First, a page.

Warm weather in England has inspired many to take up outdoor swimming, but our love for lidos has been around for centuries.
All recreational swimming originally started outdoors – in rivers, lakes, ponds and canals and from the late 17th-century purpose-built establishments were offered for hygiene, relaxation and medicinal purposes.
One of the oldest surviving purpose-built outdoor pools, is the Cleveland Baths just outside Bath, built in 1815. Facing the pool is a block of changing rooms set out in a crescent. It is now listed Grade II*.
The late 19th century saw a rise in ponds in public parks being used for swimming, including, Highgate Ponds on Hampstead Heath and the lake at Victoria Park, Hackney, now used for boating.
Outdoor pools were developed, which were walled in with a lined pool tank, like Brockwell Lido in London which opened in 1937.
South Bay Bathing Pool in Scarborough was designed by former Borough Engineer, Harry W. Smith. It was the first of its kind in Britain and included diving boards, water chute, different depths, changing rooms and showers.
Margate in Kent was popular for sea bathing and in 1937 the construction of an expansive concrete-walled Walpole Bay Tidal Pool at Cliftonville allowed hundreds of bathers to enjoy the waters at once.
The increasing concern regarding the purity and safety of pool water in the 1920s and 1930s inspired the creation of outdoor pools with concrete, tiled tanks and water filtration systems. Due to the vibrant entrances, changing blocks, cafes and sunbathing areas, these outdoor pools became known as lidos, which is the Italian word for ‘beach’.
Tall diving boards were also once prominent, but most have been dismantled for health and safety reasons. Only three outdoor inter-war concrete diving platforms are known to survive and two have been listed at Grade II: Coate Water Diving Platform, Swindon and the Diving Stage at the former Purley Way Lido, Croydon.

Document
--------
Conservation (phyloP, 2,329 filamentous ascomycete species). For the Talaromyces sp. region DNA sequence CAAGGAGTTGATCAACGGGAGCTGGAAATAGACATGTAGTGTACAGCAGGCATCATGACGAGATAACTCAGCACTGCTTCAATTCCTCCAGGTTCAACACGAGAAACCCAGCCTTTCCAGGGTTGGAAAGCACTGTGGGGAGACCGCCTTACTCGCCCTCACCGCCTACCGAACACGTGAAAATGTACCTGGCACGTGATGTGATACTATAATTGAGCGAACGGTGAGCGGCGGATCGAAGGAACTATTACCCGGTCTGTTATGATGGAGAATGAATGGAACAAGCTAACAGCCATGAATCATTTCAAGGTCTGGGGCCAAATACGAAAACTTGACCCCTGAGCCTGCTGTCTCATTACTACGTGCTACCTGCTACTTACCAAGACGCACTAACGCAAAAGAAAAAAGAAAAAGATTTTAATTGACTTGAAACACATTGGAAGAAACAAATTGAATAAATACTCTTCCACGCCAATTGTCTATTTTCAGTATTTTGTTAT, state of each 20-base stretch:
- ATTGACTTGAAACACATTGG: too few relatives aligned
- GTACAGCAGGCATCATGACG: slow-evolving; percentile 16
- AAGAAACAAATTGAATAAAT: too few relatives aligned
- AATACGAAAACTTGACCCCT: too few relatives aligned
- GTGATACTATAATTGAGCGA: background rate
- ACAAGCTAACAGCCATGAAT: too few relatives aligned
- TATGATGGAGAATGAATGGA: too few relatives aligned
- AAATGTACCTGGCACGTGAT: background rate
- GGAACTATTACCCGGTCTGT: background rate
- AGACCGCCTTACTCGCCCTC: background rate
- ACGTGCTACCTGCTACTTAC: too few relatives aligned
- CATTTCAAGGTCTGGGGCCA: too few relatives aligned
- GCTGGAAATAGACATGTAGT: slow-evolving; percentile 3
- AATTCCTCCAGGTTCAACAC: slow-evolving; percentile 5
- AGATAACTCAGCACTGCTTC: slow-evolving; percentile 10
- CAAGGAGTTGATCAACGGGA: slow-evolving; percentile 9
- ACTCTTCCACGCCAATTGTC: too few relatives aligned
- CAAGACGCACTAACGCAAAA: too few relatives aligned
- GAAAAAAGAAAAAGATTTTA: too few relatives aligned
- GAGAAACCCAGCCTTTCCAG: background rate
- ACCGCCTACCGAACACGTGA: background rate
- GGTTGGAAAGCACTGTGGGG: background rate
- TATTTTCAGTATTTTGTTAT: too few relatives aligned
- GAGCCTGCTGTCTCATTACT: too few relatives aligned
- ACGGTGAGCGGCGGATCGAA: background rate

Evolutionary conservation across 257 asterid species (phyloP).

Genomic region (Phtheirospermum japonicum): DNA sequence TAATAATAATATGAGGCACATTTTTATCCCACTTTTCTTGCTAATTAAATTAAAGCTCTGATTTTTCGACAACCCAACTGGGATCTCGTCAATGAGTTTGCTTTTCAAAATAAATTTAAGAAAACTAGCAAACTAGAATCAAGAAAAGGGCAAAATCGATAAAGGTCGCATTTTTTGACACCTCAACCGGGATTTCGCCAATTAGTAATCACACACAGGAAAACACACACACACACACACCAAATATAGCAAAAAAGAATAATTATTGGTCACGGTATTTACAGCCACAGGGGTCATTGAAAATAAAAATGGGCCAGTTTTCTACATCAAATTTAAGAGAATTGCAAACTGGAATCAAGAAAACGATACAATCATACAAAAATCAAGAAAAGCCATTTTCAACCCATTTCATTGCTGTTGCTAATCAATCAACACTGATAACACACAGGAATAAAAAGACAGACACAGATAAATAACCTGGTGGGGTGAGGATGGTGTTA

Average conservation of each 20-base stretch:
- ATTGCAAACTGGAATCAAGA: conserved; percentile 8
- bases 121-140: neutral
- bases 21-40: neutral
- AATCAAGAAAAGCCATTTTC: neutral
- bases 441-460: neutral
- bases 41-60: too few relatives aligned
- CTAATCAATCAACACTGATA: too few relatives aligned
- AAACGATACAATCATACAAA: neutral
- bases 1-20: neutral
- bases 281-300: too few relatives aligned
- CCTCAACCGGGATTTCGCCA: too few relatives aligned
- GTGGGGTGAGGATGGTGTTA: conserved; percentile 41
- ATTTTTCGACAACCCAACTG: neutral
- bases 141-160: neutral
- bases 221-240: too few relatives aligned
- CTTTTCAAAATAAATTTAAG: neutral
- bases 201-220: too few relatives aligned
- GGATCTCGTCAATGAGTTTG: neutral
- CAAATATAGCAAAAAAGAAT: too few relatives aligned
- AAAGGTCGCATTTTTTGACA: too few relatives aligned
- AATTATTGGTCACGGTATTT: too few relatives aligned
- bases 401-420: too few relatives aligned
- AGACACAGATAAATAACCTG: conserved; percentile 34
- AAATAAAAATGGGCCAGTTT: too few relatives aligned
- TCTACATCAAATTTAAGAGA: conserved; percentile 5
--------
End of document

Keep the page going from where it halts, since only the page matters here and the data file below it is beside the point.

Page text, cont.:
Some of our best-loved lidos are on the coast. Tinside Pool in Plymouth and the Jubilee Pool in Penzance – both listed Grade II – combine modernist design in a dramatic setting, and are among the most representative building types of the 1930s.
There has recently been a rise in lido refurbishments. A notable example is the Grade II listed Uxbridge Lido, in the London Borough of Hillingdon built in 1935, closed in 1998 and reopened in 2010. Among its listed structures by G Percy Trentham is a freestanding reinforced concrete grandstand.
So grab your cossie and head down to the pool, ‘cos nothing says British summer time quite like a lido!
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So interesting! I spent a lot of my early childhood summers at Southport Sea Bathing pool with my family and friends, so this brought back many great memories.
Don’t forget Grange Lido which also has its diving platform intact and we are campaigning to re-open. It is the last remaining great northern seaside Lido. Please support our campaign. Thanks Save Grange Lido
It’s a pity that both Scarborough pools featured in this article no longer exist.
Hayfield Lido u in the Pennines is where we went when the weather was like this. Idyllic, sadly long gone.
Thank you for this post – very informative and embedded in my early years. These Lido’s were really the first health and fitness venues